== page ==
The Many Places You Shouldn't Play 'Pokemon Go'05:09
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In this Tuesday, July 12, 2016 photo, a sign is shown at the National Weather Service in Anchorage, Alaska, informing Pokemon players that it's illegal to trespass on federal property. (Mark Thiessen/AP)
In this Tuesday, July 12, 2016 photo, a sign is shown at the National Weather Service in Anchorage, Alaska, informing Pokemon players that it's illegal to trespass on federal property. (Mark Thiessen/AP)
This article is more than 3 years old.

'Pokemon Go,' the smartphone game that uses GPS and augmented reality to send players into the real world, is not being welcomed by everyone.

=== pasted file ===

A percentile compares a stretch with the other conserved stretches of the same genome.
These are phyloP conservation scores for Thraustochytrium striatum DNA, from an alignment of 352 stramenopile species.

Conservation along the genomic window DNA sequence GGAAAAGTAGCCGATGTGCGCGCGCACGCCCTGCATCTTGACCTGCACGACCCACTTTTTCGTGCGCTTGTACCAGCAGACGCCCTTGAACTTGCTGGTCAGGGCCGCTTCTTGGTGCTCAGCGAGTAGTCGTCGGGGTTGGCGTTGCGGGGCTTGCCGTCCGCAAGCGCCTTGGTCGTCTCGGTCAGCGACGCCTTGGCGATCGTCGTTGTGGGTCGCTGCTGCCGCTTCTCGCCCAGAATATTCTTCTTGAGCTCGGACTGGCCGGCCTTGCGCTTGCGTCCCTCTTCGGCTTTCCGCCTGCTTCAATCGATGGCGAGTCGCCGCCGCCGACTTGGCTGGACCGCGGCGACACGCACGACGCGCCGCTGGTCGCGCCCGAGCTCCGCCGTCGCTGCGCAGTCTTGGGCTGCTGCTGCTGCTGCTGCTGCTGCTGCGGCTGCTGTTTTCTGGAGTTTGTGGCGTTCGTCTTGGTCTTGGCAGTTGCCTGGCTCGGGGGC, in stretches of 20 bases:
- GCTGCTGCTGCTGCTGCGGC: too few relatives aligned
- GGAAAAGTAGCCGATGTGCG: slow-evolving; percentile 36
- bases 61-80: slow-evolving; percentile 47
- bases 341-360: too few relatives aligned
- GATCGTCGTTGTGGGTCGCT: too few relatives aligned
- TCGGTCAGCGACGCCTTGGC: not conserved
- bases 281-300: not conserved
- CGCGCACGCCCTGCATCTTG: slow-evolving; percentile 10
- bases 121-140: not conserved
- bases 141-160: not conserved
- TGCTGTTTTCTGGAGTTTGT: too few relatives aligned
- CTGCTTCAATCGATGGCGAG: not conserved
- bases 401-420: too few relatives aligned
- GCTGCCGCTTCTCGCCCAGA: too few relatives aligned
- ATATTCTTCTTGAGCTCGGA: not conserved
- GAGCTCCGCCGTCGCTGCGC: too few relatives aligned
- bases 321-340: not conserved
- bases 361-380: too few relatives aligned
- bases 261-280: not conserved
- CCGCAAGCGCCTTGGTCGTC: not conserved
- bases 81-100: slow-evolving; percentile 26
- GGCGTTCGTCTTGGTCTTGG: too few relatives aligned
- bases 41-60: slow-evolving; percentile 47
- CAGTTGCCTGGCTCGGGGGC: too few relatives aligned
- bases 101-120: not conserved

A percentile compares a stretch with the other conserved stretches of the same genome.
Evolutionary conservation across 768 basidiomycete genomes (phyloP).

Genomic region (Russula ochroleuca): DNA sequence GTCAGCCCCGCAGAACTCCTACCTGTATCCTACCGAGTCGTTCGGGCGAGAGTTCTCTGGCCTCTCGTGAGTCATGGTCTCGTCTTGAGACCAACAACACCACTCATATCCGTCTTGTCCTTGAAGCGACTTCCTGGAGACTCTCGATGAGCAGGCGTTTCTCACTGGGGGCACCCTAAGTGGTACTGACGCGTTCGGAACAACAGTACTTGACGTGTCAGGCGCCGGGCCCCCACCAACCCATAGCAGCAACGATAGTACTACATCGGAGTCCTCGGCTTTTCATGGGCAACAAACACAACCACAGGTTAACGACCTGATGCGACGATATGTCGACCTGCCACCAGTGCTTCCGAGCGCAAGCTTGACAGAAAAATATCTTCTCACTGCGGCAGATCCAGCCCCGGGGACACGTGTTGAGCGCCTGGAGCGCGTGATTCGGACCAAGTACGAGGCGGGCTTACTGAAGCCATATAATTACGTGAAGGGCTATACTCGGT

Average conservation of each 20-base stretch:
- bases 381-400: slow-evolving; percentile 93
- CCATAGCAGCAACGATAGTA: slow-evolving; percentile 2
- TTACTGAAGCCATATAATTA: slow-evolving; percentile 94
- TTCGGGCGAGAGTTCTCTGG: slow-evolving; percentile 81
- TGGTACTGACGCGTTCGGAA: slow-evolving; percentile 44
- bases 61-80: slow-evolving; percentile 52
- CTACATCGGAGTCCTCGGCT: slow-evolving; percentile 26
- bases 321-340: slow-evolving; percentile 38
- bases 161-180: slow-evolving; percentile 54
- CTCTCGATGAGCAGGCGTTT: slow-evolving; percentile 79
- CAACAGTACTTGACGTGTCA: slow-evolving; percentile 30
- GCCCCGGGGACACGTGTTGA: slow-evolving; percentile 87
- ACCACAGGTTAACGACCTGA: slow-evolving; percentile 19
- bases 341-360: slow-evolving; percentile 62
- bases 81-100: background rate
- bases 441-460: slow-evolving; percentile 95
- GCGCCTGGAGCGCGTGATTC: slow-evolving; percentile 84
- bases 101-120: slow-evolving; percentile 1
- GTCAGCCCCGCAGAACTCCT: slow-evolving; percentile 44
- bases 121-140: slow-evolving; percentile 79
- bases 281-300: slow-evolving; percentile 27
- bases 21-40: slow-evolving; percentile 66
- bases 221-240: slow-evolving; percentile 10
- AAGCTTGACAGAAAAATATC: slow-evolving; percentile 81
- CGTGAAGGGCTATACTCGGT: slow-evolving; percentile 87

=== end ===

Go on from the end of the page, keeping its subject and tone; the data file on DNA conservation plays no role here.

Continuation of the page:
The game plants fictional creatures to "catch" in communal areas, including at the Holocaust Museum and Poland's Auschwitz Memorial. Both are asking players to refrain from playing and calling on the game's maker, Niantic, to take their locations out of the field of play.

On the other hand, some places, like malls — which have seen a long decline in attendance — are finding more people filling the area. Some analysts believe that could benefit struggling retailers.

Here & Now's Jeremy Hobson speaks with Kurt Wagner of Recode for a look at the pros and cons of 'Pokemon Go.'

Guest

Kurt Wagner, senior editor of social media for Recode. He tweets @KurtWagner8.

This segment aired on July 14, 2016.

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